The stage is set: a hush settles over the crowd, smoke curls languidly on the floor, and lights draw eyes and ears to the platform. There is an avid anticipation—a collective intake of breath—as the crowd watches both guitarist and the iconic silhouette held before in an extension and expression of its player. It is an instrument that has defined and redefined sound and music, launching movements and inspiring generations—and when deft fingers strum its first strings, sending vibration and resonance from body and pickups to amplifier, it can strike a similar chord in its listeners when style and function are in harmony.  The electric guitar is an instrument that…

  • Design Spotlight,  Featured

    Natural advantage 

    Since initial records of design in ancient times, there has been evidence of what it is now classified as biomimicry. From the early utilization of silkworms for textile production around 4,000 B.C. and Leonardo da Vinci’s skeletal flying machines in the 1400s to archaic umbrellas inspired by Chinese lotus leaves in the 18th century, designers and inventors continue to turn to the concept—and full-fledged practice—to spark innovative solutions for complex issues that impact the world at large.  One of the most notable modern innovations, which also poses a solution for sustainable energy, was sparked decades ago when Dr. Frank Fish, a marine biologist, stumbled upon a peculiar anatomical characteristic on…

  • Design Spotlight,  Featured

    Movement evolution

    Following the landmark merger of the YMCA of Metropolitan Minneapolis and the YMCA of Greater St. Paul in 2012, and creation of the YMCA of the Greater Twin Cities, the Minnesota-based, nonprofit organization looked to move its headquarters to a new location. The site, positioned in the heart of downtown Minneapolis, would not only serve to accommodate its larger staff, membership, and programmatic needs, but also reflect its founding mission, enduring identity, and intentional thought of tomorrow.  “We sought to relocate our downtown Minneapolis facility, along with our corporate office, as the next step in our legacy and to gain greater exposure by making sure the Y, [or YMCA], is…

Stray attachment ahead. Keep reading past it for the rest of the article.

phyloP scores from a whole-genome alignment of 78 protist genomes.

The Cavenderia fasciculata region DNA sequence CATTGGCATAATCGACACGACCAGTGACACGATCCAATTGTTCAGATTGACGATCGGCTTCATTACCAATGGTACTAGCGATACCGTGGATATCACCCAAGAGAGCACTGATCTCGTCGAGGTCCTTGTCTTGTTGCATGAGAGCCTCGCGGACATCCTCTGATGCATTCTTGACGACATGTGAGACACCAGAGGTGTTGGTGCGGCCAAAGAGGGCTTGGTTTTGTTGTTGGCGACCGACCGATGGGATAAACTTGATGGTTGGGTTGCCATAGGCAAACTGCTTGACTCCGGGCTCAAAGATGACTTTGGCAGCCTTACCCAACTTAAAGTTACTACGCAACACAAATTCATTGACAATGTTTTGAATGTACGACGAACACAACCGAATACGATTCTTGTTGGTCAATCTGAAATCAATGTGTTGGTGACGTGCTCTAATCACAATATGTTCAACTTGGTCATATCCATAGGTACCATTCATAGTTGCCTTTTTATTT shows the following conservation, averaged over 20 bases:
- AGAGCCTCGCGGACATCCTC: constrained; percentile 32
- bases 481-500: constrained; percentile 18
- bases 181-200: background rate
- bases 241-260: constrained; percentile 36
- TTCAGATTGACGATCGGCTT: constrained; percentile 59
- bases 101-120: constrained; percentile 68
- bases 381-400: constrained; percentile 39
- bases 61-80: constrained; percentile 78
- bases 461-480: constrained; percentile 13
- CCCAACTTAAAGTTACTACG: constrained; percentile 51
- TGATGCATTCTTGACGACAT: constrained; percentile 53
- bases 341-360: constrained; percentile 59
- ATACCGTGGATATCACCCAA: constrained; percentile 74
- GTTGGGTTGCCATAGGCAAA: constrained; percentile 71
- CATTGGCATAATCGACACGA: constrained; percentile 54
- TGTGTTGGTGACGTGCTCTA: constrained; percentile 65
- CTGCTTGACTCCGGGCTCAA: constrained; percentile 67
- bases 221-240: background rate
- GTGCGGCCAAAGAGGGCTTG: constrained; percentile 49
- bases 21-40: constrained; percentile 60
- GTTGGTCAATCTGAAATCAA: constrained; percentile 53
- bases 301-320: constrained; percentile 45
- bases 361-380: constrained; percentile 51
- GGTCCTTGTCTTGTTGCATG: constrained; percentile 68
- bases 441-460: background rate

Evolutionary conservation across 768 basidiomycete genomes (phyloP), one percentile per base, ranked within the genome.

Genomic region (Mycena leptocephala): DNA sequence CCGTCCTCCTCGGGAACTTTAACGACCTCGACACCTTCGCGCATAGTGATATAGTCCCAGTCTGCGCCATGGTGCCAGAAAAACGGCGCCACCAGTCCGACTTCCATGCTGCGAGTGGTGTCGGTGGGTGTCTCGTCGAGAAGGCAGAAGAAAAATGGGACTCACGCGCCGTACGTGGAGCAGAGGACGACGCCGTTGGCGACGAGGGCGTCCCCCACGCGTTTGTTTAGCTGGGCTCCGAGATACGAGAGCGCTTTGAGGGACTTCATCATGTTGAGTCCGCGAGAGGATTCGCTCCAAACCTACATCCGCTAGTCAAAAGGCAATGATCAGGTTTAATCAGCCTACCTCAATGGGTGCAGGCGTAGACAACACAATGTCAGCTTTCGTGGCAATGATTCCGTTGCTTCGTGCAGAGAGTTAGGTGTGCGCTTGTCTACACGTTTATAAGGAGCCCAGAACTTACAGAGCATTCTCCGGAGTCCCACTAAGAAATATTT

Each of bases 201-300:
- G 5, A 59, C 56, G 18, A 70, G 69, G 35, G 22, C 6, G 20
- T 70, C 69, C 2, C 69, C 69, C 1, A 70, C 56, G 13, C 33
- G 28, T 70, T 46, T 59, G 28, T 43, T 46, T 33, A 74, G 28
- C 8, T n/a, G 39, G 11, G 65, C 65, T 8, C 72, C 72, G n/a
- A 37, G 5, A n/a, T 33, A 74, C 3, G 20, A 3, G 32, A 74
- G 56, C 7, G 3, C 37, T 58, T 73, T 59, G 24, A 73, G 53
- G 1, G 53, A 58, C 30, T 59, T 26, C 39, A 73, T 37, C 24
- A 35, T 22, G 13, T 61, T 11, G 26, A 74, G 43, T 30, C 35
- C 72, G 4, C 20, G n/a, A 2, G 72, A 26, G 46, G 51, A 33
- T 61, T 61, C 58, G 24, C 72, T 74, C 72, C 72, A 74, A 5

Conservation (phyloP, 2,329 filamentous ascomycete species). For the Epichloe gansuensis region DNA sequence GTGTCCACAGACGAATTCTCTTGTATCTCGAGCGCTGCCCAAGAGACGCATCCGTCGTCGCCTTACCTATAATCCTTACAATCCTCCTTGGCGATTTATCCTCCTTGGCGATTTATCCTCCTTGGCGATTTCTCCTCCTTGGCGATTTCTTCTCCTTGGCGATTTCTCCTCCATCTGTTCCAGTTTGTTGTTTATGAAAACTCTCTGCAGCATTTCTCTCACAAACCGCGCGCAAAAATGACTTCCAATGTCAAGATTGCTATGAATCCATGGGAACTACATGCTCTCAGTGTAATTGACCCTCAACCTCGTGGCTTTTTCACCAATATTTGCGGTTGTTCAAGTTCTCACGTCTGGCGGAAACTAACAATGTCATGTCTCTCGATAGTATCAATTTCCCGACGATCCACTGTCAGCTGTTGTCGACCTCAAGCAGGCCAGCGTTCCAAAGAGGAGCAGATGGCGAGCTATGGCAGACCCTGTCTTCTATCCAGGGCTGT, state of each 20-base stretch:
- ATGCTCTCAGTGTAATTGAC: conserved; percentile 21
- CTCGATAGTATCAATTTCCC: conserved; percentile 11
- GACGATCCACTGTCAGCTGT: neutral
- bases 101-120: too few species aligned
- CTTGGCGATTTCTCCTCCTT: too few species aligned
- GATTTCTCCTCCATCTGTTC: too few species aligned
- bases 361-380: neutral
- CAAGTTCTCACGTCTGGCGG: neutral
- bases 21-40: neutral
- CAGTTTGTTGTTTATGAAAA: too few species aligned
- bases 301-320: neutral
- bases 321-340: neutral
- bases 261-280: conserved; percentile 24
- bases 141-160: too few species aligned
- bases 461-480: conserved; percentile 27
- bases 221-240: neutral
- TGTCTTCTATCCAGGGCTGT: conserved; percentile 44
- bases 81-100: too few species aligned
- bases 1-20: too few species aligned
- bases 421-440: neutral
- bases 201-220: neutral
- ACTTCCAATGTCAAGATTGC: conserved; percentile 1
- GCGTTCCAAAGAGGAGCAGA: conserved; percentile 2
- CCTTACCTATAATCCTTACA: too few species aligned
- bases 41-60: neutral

• Featured,  Form,  Print Edition

    Driving curve

    Hailed as the “Versailles of Industry” during its debut in 1956, the General Motors Design Dome and Auditorium was an unprecedented architectural feat for the automotive industry designed by renowned architect Eero Saarinen, with the collaboration of Harley Earl.  For more than 60 years, the iconic structure on the nearly 710-acre GM Technical Center in Warren, Michigan has come to stand as a symbol for innovation and style—reflective of the very industry and purpose it serves. It is a historical landmark where industry, engineering, design, and manufacturing minds have the ability to propel automotive design into the future; pushing the boundaries of style, form, and function. While its campus has…

  • Featured,  Form

    Freshwater hub

    Milwaukee, Wisconsin is changing the narrative on the post-industrial urban landscape. Not unlike many of its like coastal communities—hubs of economic prosperity carved into the shoreline of the world’s largest freshwater system—Milwaukee’s industrial past took advantage of its port and waterways to fuel its growth and development during the 19th and 20th centuries. Yet now, the city is re-emerging as a nationally—and internationally—recognized hub for innovation, sustainability, and water technologies by leveraging its regional asset. By transforming its approach to water, the urban landscape has become a stage where green infrastructure initiatives, as well as critical global water challenges, are not only part of the dialogue, but also an active…